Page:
She’s one tough tot.
A Florida mom is melting hearts online after relaying the harrowing tale of how her baby girl nearly died due to a rare condition that prevents her from breathing. Despite her dire circumstances, the tyke is now alive and thriving.
“She is as bubbly as they come: calm, tolerant, and so very happy,” Lorin Messer, 27, told Jam Press of her 1-year-old pride and joy, named Finlee June. “My hope is that she is always respected, accepted and valued. Her craniofacial differences do not lessen her worth.”
Finlee suffers from Treacher Collins syndrome, a rare genetic disorder characterized by severe abnormalities of the sufferer’s head and face, according to RareDiseases.org. As a result, the patient often suffers underdevelopment of the cheekbones, jaws and mouth, which can, in turn, result in potentially fatal breathing and feeding difficulties.
TCS affects one 1 in 50,000 people, while affected parents have a 50% chance of passing on the gene to their children.
The heart-wrenching saga began in 2021 after Messer, who lives in Newberry, Florida, was informed by doctors that her baby might be born with an undersized jaw. They subsequently conducted a series of tests on the tot to see if she suffered from any genetic abnormalities.
Fortunately, tests came back normal with medics assuring the stay-at-home mom that they could fix her aberrant mandible via surgery at birth.
However, the thunderbolt struck after Finlee was born in February 2021, whereupon doctors diagnosed her with TCS “at first glance.”
“I was numb from her birth up until her NICU discharge,” Messer told NeedToKnow.com of the horrific realization. The diagnosis was particularly alarming as neither Finlee’s dad Jeremy, 29, mother, nor her older sister, Maylee, 2, were affected by the gene.
In light of the tyke’s serious condition, doctors placed her in the emergency room, where she remained for six weeks while on a ventilator.
“There was a wire and/or tube for everything keeping her alive,” said Messer. “We feared every day that it was going to be our last with her.”
The distraught parent continued, “Her health was very, very delicate. The diagnosis wasn’t important to us, her life was. We would love her unconditionally no matter what, we just wanted her to be stable.”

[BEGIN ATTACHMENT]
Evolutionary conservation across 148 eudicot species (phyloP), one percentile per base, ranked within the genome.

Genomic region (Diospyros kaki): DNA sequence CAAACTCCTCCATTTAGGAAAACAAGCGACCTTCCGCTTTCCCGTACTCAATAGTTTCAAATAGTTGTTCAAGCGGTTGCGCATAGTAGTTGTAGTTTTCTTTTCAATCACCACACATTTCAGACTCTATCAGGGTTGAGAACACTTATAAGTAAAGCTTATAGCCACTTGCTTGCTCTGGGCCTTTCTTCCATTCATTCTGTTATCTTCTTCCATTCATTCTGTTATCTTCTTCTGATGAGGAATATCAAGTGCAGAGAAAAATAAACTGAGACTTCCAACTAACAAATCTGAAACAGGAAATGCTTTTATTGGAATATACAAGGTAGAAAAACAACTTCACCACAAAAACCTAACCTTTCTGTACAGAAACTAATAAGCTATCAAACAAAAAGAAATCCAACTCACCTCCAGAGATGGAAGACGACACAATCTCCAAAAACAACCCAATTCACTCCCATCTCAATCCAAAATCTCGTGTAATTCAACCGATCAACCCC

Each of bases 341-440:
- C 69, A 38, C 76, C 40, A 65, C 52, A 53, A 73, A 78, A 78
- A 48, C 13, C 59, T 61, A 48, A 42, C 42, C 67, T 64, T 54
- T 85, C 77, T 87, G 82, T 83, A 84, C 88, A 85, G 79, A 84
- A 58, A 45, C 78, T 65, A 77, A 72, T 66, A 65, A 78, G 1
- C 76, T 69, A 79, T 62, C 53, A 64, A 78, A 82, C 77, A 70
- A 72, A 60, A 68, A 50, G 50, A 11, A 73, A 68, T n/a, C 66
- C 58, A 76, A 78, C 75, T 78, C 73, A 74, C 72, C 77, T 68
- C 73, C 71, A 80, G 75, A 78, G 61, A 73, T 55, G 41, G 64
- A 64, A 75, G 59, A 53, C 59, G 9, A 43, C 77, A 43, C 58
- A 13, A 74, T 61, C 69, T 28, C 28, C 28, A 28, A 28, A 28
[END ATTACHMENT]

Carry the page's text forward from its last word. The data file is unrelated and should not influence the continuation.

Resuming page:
The TCS also left Finlee looking extremely undersized for her age. “She was the size of a small baby doll, she had the darkest curly hair, dark eyes, bronze skin and the smallest little chin,” described Messer. “Thankfully, she always looked so peaceful — never in pain.”
During one particularly terrifying episode, the poor girl choked on milk without any nurses present, which resulted in her having to be “bagged and developing tracheatis,” Finlee’s mom recounted. Prior to that, she had been getting weaned off the ventilator, but the breath-taking incident forced her to go back on the breathing machine for a whopping eight more months.
“It was a scary, upsetting time,” lamented Messer, who was finally able to bring Finlee home from the hospital in March.
Finlee might’ve been out of the emergency room, but she wasn’t out of the woods. In order to keep her alive, the tot still sports a tracheotomy tube, gastrostomy tube, along with hearing aids, all of which require constant maintenance.
“Her needs change from day to day,” explained Messer. “In the morning, we clean around her trach and tubes and put her hearing aids in. Then, I mix her food and put it into her feeding pump for breakfast — we do this another four times throughout the day.”
The beleaguered mom continued, “The rest of the day involves keeping her and her sister entertained, naps and some suctioning of Finlee’s trach when she needs it. Once a week, we do a complete trach change, unless something prompts it early, such as a blockage.
“Getting out of the house now requires three diaper bags, and one or two bags full of medical supplies,” exclaimed Lorin, who joked that she went from a “stay-at-home mum to having a self-taught nursing degree.”
And the struggle isn’t merely physical, as Messer’s daughter reportedly draws stares from strangers wherever she goes.
Fortunately, “Nine out of 10 people are staring because she’s different, she’s interesting,” explained Messer. “I enjoy engaging in informative conversations about her when the opportunity presents itself, explaining how and why she is unique.”
Ultimately, she feels that “education is huge in cases like our little Fin, because some people who approach others with negativity don’t necessarily mean it, they just don’t understand.”
“We have people in our life who all love Finlee, accept her and care for her — to the point that even a slight bit of negativity wouldn’t alter our surrounding bubble of positivity,” she said.
Messer is nevertheless amazed at how her daughter has managed to thrive in the face of adversity.
“She smiles from the minute she wakes up until the second she goes to sleep,” said the proud parent. “Finlee is not cookie-cutter and that is my favourite thing about her. I love her tiny earlobes and her big, bright eyes.
She added, “My concern for the future is that Finlee sees herself the way that we see her – so very beautiful. But this baby loves a mirror, so I think life will be just fine!”
Lorin summed up the situation like this: “We’ve adapted extremely well and couldn’t imagine a life that didn’t have little Finlee June in it.”